At this point, the requirements and underlying need for improved contractor security has been clearly established. High profile data breeches like Sea Dragon and those covered in recent Wall Street Journal articles have laid bare the threat to our national security.
The threat has been answered with new requirements such as DFARS 252.204-7012 as well as NIST 800-53/NIST 800-171. However, the adoption (and required investment) of the contractor community has been slower and uneven.
This changed in September 2018 when the Assistant Secretary of the Navy for Research, Development, and Acquisition issued a memo regarding the implementation of security controls for the Defense Industrial Base. This memo reaffirms the urgency for improved cybersecurity, as well as lays the groundwork for government audits of System Security Plans (SSP) and Plans of Action and Milestones (POAM).
The memo clearly states not just the requirements, but also specifies the priorities within the regulations. It directs Navy Program Managers to include Contract Data Requirement Lists (CDRL) “requiring the delivery and approval of a System Security Plan that implements [DFARS 252.204-7012].” In addition, it also lays out minimum requirements for approval of the SSP including:
These changes appear to prioritize technological requirements over other controls such as physical security and training, however overall compliance with the regulations is still required.
Noteworthy in the memo is that the CDRL include a requirement that “permits the Government to validate the information in a contractor’s submission every three years …or upon rotation of the Government Program Manager.” This has been interpreted to allow the Government to audit compliance and crack down on contractors that may not be fully compliant.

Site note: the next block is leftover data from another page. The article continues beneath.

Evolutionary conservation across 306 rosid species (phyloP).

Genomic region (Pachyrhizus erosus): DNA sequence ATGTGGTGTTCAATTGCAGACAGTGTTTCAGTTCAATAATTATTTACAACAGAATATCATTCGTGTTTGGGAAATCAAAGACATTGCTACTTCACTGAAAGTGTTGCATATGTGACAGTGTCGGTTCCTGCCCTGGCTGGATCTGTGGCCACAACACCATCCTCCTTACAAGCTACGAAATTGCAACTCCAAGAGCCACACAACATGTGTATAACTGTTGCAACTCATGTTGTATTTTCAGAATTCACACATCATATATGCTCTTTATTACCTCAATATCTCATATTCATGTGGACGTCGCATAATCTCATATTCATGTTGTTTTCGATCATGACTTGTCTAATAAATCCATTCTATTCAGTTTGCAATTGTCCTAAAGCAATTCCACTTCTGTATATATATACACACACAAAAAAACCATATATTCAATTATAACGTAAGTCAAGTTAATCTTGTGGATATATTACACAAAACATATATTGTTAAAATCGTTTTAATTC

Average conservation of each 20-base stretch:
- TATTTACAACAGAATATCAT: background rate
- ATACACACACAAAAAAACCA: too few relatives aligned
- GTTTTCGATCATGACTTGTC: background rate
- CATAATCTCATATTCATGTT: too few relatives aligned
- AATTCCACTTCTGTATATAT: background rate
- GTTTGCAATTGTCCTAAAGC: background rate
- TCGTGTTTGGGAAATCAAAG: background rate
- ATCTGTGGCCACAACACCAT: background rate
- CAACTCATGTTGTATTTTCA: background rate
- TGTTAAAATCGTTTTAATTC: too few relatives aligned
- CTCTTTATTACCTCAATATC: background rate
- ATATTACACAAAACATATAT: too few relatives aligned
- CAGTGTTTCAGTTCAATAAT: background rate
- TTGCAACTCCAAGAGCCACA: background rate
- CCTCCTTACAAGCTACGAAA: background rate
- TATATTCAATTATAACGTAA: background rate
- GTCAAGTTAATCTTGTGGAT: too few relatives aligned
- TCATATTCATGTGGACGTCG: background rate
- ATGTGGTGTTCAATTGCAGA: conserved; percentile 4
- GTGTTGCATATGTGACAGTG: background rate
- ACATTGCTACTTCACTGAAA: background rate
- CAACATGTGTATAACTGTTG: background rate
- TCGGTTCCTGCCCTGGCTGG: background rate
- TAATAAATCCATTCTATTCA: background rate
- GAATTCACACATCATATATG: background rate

For many contractors, cybersecurity compliance requires a significant investment relative to their current IT spend. While there is a fair argument that companies should have been investing to secure their networks all along, this still represents an increased overhead cost that probably wasn’t accounted for when contracts were bid. Cost to fully secure informational workers can approach $200 per month while first line workers and on-site employees can approach $75 per month.
Contractors need to be aware of which cybersecurity clauses are added to contracts and when. “If a requirement such as NIST 800-171 or DFARS 252.204-7012 are added as a modification to a contract, the contractor should collect the costs for compliance and may request a price change to cover the cost of the new requirement, says Jody Reed, a government contracts lawyer at McMahon, Welch, and Learned, PLLC. “This can help offset the expense of securing the network and preserve margins”
C3 Integrated Solutions offers a full range of compliant services to support compliance with NIST, DFARS, and ITAR including Office 365 GCC/GCC High as well as a full range of monitoring, management, and support solutions. Contact us at firstname.lastname@example.org for more information on how we can you meet your compliance obligations.